3. Someday: If a couple is like fire and gasoline, then there are only two options: Either they can work together really well, or it’s constant crisis management after playing with fire. Given the lyrics, things aren’t working as well as expected for this couple since at least one party is drifting away. It’s written by the same team that wrote “Heroes,” so it’s got a similar dramatic, “Look, I can do this and fix the problem” vibe and a similar introductory riff. It’s also one of my favourite tracks to sing along to in the car with the windows down, so no apologies if anyone at uni or around where I live hears me trying to belt out “We’ll get it someday, someday, someday, ahh.”
  4. Live While We’re Alive: My sister saw the title and thought it was going to be something related to One Direction’s “Live While We’re Young.” If you’re looking for that, please look up Satin Circus’s UMK 2015 entry instead. Back to the album review: If you play the song once, I’m pretty sure you will get the “oh-oh-oh” part of the refrain stuck in your head. If not, maybe you will be nodding your head to the beat. IMO the second verse is a little easier to sing than the first verse, but it’s just as happy. It’s really hard to not sing along or smile when the song comes up.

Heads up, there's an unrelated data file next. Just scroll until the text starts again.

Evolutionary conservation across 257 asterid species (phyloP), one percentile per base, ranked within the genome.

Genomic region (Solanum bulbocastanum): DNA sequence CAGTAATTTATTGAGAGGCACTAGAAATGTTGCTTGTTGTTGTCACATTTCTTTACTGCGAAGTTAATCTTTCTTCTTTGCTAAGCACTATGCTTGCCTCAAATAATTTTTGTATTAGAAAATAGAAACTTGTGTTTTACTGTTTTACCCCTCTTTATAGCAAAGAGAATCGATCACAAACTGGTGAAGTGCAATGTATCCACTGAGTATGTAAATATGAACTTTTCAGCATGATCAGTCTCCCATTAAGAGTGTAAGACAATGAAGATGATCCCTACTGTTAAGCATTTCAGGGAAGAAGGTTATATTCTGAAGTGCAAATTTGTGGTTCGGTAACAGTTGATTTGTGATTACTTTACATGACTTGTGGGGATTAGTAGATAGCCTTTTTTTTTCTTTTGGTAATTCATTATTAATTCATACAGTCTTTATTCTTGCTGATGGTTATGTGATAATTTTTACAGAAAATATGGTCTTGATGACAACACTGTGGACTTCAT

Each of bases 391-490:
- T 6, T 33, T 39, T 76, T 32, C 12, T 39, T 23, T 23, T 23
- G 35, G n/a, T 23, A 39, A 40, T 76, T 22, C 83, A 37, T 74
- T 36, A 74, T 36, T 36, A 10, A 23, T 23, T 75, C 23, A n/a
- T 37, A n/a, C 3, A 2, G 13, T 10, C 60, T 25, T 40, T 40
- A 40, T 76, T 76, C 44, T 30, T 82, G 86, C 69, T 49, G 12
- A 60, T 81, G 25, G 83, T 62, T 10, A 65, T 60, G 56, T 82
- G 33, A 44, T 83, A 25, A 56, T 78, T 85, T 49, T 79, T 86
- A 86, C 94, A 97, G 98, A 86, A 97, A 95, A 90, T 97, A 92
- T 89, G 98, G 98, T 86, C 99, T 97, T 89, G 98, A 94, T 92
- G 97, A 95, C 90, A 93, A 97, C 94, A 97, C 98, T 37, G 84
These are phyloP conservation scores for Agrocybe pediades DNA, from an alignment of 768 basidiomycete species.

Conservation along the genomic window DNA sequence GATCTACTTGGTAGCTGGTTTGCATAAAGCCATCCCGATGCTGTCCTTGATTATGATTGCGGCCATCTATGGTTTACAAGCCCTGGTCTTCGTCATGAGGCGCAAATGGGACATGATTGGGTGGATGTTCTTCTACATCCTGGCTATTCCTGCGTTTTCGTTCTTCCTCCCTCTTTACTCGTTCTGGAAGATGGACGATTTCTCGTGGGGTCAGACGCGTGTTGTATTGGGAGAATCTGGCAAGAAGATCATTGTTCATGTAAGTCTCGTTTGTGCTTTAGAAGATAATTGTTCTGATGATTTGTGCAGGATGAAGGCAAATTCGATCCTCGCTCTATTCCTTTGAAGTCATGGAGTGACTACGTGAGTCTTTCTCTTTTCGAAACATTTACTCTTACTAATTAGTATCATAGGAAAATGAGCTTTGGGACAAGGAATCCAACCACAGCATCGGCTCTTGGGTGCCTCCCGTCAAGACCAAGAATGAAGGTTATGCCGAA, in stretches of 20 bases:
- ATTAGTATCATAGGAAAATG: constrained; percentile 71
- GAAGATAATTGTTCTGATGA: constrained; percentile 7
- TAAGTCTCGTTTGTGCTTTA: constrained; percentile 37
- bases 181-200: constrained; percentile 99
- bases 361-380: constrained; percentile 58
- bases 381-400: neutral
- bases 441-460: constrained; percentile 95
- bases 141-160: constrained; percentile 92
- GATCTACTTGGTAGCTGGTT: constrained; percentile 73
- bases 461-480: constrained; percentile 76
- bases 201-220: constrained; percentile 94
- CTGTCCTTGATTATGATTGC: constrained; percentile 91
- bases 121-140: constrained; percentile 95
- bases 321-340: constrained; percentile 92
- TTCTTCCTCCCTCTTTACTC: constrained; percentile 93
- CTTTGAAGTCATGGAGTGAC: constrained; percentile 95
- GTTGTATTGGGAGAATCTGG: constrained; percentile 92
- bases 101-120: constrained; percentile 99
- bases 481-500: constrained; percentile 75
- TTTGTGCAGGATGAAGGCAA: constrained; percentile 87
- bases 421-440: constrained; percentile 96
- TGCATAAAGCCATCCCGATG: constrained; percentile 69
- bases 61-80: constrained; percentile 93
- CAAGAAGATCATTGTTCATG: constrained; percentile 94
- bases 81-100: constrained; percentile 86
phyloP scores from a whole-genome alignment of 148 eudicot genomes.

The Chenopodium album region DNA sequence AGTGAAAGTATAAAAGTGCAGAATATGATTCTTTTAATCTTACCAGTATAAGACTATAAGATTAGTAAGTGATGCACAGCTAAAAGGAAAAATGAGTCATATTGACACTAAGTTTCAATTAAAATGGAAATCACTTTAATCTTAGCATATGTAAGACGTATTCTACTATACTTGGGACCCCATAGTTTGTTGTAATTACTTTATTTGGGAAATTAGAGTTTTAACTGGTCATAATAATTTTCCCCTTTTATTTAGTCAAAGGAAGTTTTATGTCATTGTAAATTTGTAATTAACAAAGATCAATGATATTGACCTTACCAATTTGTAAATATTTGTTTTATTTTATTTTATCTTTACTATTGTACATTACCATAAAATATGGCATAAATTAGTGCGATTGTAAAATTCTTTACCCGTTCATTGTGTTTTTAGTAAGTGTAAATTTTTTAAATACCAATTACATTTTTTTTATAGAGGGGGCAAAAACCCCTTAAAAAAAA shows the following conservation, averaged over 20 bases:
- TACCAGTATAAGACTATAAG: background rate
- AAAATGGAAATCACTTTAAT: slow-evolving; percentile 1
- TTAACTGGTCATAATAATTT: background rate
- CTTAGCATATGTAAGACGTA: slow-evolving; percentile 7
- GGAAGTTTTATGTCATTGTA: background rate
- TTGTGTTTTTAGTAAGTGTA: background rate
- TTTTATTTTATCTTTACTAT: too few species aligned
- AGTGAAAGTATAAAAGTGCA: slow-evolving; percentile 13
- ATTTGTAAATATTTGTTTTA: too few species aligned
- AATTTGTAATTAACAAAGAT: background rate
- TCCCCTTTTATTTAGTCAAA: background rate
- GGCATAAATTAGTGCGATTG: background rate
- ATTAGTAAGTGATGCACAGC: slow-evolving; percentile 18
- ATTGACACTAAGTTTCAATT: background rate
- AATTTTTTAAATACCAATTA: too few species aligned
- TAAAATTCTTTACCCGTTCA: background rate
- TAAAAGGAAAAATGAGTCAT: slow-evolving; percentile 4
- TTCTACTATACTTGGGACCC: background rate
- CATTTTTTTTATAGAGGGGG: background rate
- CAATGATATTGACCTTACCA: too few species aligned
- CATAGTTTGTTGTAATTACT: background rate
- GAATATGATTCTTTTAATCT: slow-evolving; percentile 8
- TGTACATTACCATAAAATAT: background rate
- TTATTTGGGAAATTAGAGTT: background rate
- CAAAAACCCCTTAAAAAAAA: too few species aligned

5. Let It Burn: Someone please tell me I’m not the only person think of the “Let it Go” parody where “the flames never bothered [her] anyway” before listening to the song. It’s a little forgettable on the first few listens compared to the first four tracks, but the power kick-starts once he finishes the first almost-spoken verse. Anyways, this feels like a follow-up to “Someday” as he’s continuing the fire metaphor, but this relationship has just begun. It’s either that or the parties are getting back together despite negative outside comments. They already know it’s not going to be easy, that the fire can be good (feeling warm and fuzzy inside) or bad (feeling emotional pain/fighting). But they’re “not afraid of the fire; [they’re] not afraid to get scarred.” Eventually the fire ends up getting used productively (“fire away”) to go “somewhere [they] don’t know.” Looks like they solved the fire and gasoline and it’s a happy ending.